Hannah Stephenson catches up with celebrity hairdresser Steven Smith, to find out what really goes on behind the scenes in the world of showbiz hairdressing.

He's cut, styled and blow-dried the hair of celebrities from London to Hollywood, from Katie Price, Tamara Beckwith and Denise Welch, to John Travolta.

As an insider to the world of celebrity, Steven Smith has seen the best (and worst) of showbiz people; the drug-fuelled parties, the tantrums and the triumphs, as he rose to fame as a makeover artist during the late Nineties.

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He worked on the Lorraine Kelly show, transforming GMTV viewers into their favourite stars, even making over Lorraine herself, transforming her into movie legend Elizabeth Taylor.

But his speciality was blondes.

"I used to be known as the 'blonde transformer' and it became a joke that if you stood next to me, you'd turn blonde," he says, laughing. "I was particularly good at transforming people into blondes and doing big, glamorous hair."

Many of his showbiz anecdotes are featured in his book, It Shouldn't Happen To A Hairdresser, and actress Denise Welch, who has been a pal for more than 30 years, writes the foreword.

He's reluctant to reveal the worst celebrity he's ever styled, though.

"It very often depends on the mood they're in. I did Britt Ekland and she was just appalling. She clicked her fingers at me and asked me to tie her shoe. I couldn't believe what I was hearing. I just said, 'Certainly, your majesty' and everybody in the room burst out laughing, but she didn't quite understand why it was so funny."

He also recalls his encounters with a young Katie Price, then known as Jordan, who had a foul mouth and forthright attitude, and often battled with him over her hairstyles.

"One day I did this look for her which looked like RuPaul's love child - it was so big - and she loved it. She liked big hair, not a girl-next-door, softer look."

"Katie's wonderful, amazing. She managed to take straw and spin it into gold," he continues. "She took exhibitionism and very little talent and it made her a huge star. Working with her was interesting, because you never knew who you were getting.

"There were two different personalities - one minute she would be adorable and the next minute Jordan would kick in, the exhibitionist would come out and she'd want attention."

He recalls styling Denise Van Outen's hair on numerous occasions during her early career, when she was on The Big Breakfast, only to be blanked by her at an after-show party when he went to congratulate her on her first night as Roxie Hart in Chicago in London's West End.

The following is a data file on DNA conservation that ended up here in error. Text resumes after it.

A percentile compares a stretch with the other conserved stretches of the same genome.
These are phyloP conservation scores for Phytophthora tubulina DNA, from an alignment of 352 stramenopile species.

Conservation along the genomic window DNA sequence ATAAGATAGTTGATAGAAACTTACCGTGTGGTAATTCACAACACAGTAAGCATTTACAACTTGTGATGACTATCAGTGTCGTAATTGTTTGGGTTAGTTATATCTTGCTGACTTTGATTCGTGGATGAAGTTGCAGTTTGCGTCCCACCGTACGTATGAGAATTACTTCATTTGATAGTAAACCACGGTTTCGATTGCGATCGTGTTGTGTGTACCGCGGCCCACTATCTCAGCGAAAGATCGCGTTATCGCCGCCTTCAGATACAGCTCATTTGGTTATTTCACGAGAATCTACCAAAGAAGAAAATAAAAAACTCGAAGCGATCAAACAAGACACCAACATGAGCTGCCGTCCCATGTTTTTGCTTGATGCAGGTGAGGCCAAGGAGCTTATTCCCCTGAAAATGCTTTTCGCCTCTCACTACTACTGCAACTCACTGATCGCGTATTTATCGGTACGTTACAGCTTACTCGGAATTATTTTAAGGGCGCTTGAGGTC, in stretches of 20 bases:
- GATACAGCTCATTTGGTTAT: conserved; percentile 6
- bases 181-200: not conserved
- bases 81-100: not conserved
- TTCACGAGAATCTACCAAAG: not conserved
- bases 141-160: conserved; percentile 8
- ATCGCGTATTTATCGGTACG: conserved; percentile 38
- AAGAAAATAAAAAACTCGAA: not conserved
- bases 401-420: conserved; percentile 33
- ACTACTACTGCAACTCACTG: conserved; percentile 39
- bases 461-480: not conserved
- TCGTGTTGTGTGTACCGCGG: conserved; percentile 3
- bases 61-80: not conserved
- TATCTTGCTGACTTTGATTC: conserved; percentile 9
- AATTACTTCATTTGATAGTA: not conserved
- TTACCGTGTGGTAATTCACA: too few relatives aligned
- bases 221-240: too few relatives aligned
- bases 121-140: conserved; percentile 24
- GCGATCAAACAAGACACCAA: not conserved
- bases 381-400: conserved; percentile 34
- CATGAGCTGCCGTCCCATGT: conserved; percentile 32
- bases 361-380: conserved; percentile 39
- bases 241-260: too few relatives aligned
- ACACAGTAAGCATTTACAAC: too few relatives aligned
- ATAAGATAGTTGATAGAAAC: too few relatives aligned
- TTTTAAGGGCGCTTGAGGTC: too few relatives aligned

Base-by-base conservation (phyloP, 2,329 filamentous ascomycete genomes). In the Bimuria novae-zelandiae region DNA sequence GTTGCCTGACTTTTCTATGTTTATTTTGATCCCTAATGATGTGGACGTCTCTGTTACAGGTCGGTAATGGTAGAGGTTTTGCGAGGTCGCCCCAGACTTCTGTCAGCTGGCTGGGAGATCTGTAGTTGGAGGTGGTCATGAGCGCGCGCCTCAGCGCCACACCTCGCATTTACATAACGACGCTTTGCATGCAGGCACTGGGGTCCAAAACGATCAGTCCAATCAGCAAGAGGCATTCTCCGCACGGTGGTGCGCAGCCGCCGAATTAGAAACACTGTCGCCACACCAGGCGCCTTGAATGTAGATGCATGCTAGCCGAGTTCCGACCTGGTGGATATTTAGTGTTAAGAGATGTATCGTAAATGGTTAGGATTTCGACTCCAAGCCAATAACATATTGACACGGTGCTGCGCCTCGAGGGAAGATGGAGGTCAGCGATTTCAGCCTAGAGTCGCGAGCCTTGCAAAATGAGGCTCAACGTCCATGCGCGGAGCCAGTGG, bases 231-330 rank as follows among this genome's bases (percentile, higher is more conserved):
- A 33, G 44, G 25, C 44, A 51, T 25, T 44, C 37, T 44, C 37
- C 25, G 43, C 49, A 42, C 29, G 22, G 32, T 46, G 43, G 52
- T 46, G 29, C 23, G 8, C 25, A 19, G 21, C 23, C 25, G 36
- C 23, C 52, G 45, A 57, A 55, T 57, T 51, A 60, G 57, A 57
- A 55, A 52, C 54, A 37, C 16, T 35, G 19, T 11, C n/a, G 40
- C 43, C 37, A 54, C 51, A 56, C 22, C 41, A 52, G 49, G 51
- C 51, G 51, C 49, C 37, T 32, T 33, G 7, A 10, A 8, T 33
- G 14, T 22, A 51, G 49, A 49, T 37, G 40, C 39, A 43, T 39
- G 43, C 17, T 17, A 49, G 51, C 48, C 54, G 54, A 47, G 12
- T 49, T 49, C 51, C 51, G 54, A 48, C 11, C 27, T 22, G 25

Another time, he recalls being asked to do the hair of some of the stars of Baywatch, including The Hoff.

"David Hasselhoff was incredibly two-faced. One minute he was calling himself a vegetarian and the next he was calling for a full English breakfast. Those people are not difficult, but they are interesting."

After working in numerous London salons, Steven spent eight years in Los Angeles, working in up-market locations including Rodeo Drive, going to celebrity parties where he'd mix with the likes of Madonna and Kelly Le Brock, and living a glamorous life.

"I blow-dried [Barbra] Streisand's hair and John Travolta's hair. I hung out with a lot of them. It was an interesting time."

He says the attitude to hairdressing in Beverly Hills was completely different to that of the UK.

"We were very technical in the UK. We were interested in the graduated bob and how the hair was going to condition. Over there, if you said to a high-profile client, 'It's going to be a graduated bob with some soft highlights', they'd go, 'What?' They just wanted to show you a picture of Flamingo Road or Dynasty, and that was what they wanted.

"There's a saying, 'It's a comb, not a wand!' They might pull a picture out of Demi Moore in Ghost and say, 'I want it cut short like that', but it was at the time that Roseanne Barr had the same haircut, and they never pulled out a picture of her."

Hairdressing has become a science now, he reflects.

"You see these girls on TOWIE and other reality shows, and the girls' hair is a coiffured masterpiece. They've got hair extensions that have been bleached within an inch of their life stuck in their head. It takes hours to put them in. Then they've got colour. The maintenance on them is unbelievable. It's become a completely different craft.

"You see The Real Housewives Of Cheshire and they've got these amazing hairdos, but all the bits and pieces take a lot of work."

Steven, who is now a part-time hairdresser, still writes on beauty and showbiz, and follows hair trends.

"A lot are going in for graduated bobs, which have made a huge comeback. Extensions are terribly popular. Women want to look as glamorous as possible."

And there is one woman whose hair he would love to cut - Theresa May.

"I'd give her hair a good razor cut, make it look a bit more approachable. If you put some lowlights in and created a softer, sexier look, more people would warm to her."

  • It Shouldn't Happen To A Hairdresser by Steven Smith is published in paperback by The Book Guild on August 28, priced £8.99.